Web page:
LTE gains traction in the IoT -

LTE gains traction in the IoT


SAN JOSE, Calif. — The two largest U.S. cellular carriers and five module makers said they will use a Qualcomm chip implementing the latest low-power LTE standards for the Internet of Things. The news shows the cellular IoT standards should get strong market penetration next year.

AT&T will use the Qualcomm’s MDM9206 in a San Francisco pilot of Cat-M1 that it expects to be the start of a national service roll out in 2017. Verizon will use the chip in its Thingspace service. Cellular module makers Quectel, Telit, U-Blox, Simcom and Wistron NeWeb Corp. said they will use the chips in modules supporting Cat-M1 and NB-1 services.

The Cat M1 standard delivers up to 380 Kbits/second over a 1.4 MHz channel. NB-1 handles up to 40 Kbits/s over 200 kHz channels. Qualcomm said the modules using its chips will ship in early 2017 for Cat-M1, with a software upgrade to NB-1 following “shortly thereafter.”

The lower power LTE specifications are expected to enable new kinds of cellular IoT uses in electric and water meters, building security and lighting, industrial control, retail point of sale and asset tracking. Low power IoT apps previously used mainly 802.15.4 variants with a swath of new options courting uses that need support across wide areas.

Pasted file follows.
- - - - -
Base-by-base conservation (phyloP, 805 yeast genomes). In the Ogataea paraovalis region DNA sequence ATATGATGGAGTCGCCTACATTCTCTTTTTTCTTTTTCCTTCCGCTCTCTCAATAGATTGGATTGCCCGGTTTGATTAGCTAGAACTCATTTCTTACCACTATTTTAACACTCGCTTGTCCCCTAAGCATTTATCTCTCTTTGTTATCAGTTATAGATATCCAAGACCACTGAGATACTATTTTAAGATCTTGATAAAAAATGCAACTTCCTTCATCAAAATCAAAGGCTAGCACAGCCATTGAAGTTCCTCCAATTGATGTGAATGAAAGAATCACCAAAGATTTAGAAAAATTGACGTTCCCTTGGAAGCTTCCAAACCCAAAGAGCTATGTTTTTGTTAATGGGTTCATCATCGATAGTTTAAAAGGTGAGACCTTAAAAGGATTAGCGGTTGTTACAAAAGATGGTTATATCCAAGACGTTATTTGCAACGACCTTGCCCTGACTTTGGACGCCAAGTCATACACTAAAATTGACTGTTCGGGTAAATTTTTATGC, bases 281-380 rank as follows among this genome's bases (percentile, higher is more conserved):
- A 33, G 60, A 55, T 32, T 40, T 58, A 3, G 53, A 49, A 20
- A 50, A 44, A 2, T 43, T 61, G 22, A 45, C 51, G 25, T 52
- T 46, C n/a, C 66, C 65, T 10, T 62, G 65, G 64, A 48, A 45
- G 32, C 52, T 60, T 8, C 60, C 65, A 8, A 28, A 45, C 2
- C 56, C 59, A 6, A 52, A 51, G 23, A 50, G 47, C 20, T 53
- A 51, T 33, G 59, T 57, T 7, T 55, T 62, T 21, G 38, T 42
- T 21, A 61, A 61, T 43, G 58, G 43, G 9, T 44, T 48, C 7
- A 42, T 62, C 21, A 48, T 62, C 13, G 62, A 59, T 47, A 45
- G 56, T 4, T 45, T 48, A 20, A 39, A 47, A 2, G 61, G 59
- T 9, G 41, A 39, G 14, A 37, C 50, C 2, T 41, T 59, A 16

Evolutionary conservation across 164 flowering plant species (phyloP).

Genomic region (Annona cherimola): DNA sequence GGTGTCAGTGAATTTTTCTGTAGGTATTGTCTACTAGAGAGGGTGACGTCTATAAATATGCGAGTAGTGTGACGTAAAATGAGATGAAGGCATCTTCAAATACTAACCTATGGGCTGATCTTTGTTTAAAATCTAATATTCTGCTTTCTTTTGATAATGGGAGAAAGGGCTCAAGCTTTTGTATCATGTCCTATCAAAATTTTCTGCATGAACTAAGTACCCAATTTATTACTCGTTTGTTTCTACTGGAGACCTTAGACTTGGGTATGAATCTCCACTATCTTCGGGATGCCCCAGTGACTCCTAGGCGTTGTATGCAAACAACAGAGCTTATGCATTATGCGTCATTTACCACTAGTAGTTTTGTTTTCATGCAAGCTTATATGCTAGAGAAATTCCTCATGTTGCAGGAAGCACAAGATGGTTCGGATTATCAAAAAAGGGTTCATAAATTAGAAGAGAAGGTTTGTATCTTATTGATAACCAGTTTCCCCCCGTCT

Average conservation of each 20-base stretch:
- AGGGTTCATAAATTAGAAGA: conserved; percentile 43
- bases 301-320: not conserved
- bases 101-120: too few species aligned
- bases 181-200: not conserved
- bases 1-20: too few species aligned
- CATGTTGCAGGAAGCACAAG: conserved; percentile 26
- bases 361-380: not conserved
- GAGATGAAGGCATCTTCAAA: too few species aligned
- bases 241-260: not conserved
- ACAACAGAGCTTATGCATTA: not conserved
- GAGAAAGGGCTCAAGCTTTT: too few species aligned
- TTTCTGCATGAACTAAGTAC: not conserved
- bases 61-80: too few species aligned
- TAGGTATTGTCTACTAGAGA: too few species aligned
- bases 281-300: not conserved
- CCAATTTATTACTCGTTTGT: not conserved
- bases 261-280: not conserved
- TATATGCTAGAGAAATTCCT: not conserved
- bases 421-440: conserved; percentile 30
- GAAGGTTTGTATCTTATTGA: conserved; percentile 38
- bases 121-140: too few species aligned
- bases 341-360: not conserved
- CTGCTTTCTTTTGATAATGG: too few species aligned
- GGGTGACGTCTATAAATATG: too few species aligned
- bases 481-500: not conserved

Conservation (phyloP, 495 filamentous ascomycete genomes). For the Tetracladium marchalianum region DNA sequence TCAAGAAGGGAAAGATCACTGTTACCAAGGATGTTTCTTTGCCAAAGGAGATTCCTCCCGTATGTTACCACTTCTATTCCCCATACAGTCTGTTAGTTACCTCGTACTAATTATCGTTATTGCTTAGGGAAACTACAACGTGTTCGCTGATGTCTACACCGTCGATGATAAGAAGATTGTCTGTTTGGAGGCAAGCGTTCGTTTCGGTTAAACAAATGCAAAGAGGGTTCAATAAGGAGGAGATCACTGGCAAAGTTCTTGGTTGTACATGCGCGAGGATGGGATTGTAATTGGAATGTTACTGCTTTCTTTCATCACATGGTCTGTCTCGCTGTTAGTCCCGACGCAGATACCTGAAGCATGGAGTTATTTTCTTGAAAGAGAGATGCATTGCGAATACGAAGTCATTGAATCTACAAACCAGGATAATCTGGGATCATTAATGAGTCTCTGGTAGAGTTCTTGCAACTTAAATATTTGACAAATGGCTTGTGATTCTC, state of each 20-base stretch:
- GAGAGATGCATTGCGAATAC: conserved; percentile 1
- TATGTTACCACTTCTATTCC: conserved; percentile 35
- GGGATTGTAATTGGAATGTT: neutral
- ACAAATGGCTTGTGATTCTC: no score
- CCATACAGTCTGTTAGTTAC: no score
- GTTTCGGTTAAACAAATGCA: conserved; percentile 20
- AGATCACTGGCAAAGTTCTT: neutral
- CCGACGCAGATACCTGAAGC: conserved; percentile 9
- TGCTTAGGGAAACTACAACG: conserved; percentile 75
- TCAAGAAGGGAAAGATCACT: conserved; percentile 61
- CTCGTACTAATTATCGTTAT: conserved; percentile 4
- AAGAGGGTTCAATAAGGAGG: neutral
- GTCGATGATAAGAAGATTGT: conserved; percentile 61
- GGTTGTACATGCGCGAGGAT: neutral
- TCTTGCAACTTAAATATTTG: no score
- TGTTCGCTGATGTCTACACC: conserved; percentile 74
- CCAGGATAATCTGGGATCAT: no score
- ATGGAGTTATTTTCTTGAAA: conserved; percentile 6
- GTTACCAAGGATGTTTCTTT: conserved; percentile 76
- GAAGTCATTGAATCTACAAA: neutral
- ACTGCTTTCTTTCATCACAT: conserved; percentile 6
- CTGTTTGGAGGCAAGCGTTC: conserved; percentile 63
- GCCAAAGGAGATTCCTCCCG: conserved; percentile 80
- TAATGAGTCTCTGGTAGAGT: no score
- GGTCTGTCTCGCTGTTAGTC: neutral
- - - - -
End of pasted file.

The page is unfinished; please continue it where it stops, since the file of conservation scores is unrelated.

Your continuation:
The flood of new IoT networks is seen as a game changer, especially in cellular. Vendors hope the 7-billion-unit installed base of cellular M2M modules expands as what has been a market of custom-built systems turns into something of a do-it-yourselfer’s paradise.

The options are already creating strange bedfellows. France’s Orange, for example, is rolling out LoRa as well as cellular IoT networks, and cellular module maker U-Blox started making modules for the Ingenu network.

Initially, U.S. giants AT&T and Verizon will deploy M1 networks while China and Vodaphone and Deutsche Telekom in Europe will use NB1 first, in part due to issues of spectrum availability. Some carriers in Europe aim to support a third cellular IoT spec, a 3G variant called Extended Coverage GSM which uses 200 kHz channels.

“Ultimately, 80-90% of carriers will offer both [M1 and NB1] because there’s enough differentiation between the two, and NB1 has a sweet spot in sensor networks,” said Aapo Markkanen, an analyst with Machina Research.

Continue to page 2 on Embedded's sister site, EE Times: “IoT hears LTE calling.”

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